Themes and Meanings

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Last Updated on May 6, 2015, by eNotes Editorial. Word Count: 412

Oppen argued that he was trying to bring greater realism into poetry, although his realism was philosophical realism rather than the sociological or psychological realism that most readers would associate with the term. Many of Oppen’s ideas about how human beings perceive the world moment by moment were derived from and influenced by the twentieth century German philosopher Martin Heidegger. Other concepts in “Route” that also appear in Heidegger’s work include time as a dimension of being, boredom as a way to experience reality, the importance of “things” in themselves rather than just as they relate to ideas, the belief that language is not a transparent medium for ideas, and the conviction that the relation of human beings to the earth is in crisis.

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Oppen is also responding to moral questions raised by the historical events of World War II and his personal participation in combat. Although Oppen was a well-known pacifist for most of his life, in “Route” he tries to understand his time as a soldier in Europe. His enlistment could be easily understood in ideological terms: Oppen was a leftist Jew and a confirmed anti-Nazi. “Route,” however, presents more complexity. The speaker in the poem sees the war in terms of “madmen” who “have burned thousands/ of men and women alive,” but he also realizes that they were “perhaps no madder than most.” A series of rhetorical questions about war are raised in the sixth section, but the poet does not presume to answer them. In talking about the war, the speaker suggests that the truth is both “perfectly simple” and “perfectly impenetrable” and suggests that truth is not necessarily moral.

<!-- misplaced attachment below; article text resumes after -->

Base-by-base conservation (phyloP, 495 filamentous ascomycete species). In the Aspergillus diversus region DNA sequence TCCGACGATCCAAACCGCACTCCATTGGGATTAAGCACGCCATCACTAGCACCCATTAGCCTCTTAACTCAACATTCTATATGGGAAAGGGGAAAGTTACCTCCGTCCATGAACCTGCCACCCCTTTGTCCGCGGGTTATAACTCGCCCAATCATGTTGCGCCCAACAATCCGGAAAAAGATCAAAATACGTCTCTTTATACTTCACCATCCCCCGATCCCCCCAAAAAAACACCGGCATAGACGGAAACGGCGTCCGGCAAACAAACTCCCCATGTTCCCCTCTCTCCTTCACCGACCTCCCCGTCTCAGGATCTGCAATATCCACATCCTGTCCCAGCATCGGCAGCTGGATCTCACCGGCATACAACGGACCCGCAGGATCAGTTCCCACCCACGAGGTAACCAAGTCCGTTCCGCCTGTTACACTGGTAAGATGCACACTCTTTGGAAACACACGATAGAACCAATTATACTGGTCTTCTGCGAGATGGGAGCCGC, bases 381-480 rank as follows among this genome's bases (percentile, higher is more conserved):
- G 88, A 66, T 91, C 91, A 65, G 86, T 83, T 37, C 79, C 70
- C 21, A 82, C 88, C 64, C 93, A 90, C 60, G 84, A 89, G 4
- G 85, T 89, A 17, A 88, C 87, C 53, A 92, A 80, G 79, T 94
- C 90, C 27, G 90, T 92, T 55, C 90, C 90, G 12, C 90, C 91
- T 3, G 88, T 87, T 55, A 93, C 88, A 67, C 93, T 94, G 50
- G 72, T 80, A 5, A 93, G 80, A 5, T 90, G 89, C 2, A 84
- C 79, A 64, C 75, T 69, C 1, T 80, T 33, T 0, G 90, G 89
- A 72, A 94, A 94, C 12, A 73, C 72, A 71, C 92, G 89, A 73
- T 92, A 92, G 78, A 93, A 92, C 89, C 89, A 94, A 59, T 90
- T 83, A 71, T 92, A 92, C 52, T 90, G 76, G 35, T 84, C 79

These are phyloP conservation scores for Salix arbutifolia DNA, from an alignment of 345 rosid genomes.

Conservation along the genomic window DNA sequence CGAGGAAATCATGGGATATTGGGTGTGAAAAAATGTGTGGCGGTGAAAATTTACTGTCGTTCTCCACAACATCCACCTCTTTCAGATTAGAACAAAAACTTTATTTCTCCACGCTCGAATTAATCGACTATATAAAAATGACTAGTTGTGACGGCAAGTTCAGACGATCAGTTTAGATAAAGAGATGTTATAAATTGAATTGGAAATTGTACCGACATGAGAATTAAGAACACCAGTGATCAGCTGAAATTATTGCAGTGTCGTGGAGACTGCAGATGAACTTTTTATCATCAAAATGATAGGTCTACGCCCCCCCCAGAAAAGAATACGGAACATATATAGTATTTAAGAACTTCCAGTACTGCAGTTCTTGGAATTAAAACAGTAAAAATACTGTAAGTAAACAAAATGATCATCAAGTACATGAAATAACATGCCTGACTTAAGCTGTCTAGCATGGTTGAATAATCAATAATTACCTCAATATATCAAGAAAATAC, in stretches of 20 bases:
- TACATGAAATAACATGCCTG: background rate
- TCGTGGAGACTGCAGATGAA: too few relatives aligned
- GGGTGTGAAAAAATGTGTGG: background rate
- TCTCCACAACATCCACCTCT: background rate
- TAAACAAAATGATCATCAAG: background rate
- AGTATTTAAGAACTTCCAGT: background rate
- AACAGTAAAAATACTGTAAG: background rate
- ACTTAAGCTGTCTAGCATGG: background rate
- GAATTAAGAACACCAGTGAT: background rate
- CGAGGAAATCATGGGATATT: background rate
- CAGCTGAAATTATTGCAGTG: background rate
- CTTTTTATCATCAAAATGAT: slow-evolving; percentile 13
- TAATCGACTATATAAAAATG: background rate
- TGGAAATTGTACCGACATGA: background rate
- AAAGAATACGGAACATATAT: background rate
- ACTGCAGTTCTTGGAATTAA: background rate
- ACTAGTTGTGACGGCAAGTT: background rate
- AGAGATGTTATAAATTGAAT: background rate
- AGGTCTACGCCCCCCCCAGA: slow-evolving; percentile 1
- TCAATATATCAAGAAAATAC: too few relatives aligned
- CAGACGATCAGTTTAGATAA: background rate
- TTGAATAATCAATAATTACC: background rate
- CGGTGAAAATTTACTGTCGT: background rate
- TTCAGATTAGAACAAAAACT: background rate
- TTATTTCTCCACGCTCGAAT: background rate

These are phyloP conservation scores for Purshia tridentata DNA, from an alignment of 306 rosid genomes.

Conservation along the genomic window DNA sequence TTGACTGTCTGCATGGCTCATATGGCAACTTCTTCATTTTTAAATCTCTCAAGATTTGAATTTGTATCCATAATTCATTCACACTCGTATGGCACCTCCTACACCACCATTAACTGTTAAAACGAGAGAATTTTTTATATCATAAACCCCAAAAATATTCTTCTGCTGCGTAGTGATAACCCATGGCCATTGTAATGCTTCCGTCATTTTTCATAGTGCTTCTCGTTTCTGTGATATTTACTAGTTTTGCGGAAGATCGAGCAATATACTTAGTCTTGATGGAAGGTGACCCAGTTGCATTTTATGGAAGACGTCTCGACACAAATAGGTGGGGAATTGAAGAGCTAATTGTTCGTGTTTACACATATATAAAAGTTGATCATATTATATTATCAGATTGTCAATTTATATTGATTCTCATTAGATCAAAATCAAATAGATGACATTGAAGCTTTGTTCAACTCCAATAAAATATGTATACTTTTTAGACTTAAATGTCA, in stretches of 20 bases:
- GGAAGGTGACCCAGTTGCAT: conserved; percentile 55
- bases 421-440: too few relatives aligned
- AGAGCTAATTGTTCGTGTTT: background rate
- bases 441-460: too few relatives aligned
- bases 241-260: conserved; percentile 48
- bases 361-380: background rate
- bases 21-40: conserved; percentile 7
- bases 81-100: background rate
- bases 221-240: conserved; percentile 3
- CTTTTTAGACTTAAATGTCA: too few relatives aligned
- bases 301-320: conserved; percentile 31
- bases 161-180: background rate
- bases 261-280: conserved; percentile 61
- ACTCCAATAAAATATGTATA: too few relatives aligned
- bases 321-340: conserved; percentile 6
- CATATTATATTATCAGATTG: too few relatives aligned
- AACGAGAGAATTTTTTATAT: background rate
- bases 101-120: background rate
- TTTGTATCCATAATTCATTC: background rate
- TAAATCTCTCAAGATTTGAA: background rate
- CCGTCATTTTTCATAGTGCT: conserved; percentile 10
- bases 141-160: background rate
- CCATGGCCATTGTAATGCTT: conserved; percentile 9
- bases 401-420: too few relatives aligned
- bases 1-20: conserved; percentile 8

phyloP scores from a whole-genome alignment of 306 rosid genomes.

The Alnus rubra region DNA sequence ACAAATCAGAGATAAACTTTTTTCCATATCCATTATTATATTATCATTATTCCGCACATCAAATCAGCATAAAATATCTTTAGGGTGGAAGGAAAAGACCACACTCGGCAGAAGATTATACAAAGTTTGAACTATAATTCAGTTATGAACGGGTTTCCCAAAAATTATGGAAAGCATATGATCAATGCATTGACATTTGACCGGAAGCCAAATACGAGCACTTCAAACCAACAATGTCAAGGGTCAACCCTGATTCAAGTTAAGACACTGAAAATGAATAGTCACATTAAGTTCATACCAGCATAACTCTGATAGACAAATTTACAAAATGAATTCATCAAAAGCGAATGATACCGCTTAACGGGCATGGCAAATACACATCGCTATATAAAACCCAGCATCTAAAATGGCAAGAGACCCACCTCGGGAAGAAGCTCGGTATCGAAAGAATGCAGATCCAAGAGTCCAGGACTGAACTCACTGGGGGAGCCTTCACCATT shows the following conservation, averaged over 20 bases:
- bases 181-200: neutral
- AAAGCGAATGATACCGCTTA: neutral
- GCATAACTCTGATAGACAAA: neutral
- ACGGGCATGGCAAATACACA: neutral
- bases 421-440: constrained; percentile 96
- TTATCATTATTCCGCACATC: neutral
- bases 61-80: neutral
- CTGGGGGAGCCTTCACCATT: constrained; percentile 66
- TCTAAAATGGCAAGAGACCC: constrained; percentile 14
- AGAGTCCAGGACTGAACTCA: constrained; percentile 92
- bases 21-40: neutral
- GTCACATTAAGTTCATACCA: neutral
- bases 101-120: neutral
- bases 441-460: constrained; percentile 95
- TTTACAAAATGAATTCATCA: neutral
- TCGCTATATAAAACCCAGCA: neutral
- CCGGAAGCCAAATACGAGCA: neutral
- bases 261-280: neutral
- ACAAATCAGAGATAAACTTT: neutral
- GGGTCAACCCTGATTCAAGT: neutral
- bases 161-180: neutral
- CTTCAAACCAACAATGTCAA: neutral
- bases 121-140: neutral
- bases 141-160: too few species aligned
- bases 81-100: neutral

“Route,” like the larger book in which the poem appears, Of Being Numerous, compares the isolation of people as autonomous individuals with solitary perspectives to communal responsibilities to act ethically toward other people and the world. Perhaps nowhere in the poem is the existential dilemma of isolated individuals more poignant than in the wartime story about men living alone in holes in the French countryside for years, even while snow fell, even at the cost of sacrificing the safety of their families. The men’s decision to enter their lonely holes is not presented in idealistic or nationalistic terms, but the story is important because these are men who made an ethical decision not to fight while Oppen made an ethical decision to fight. The abstractions of pacifism, therefore, prove unimportant to both combatants and noncombatants.

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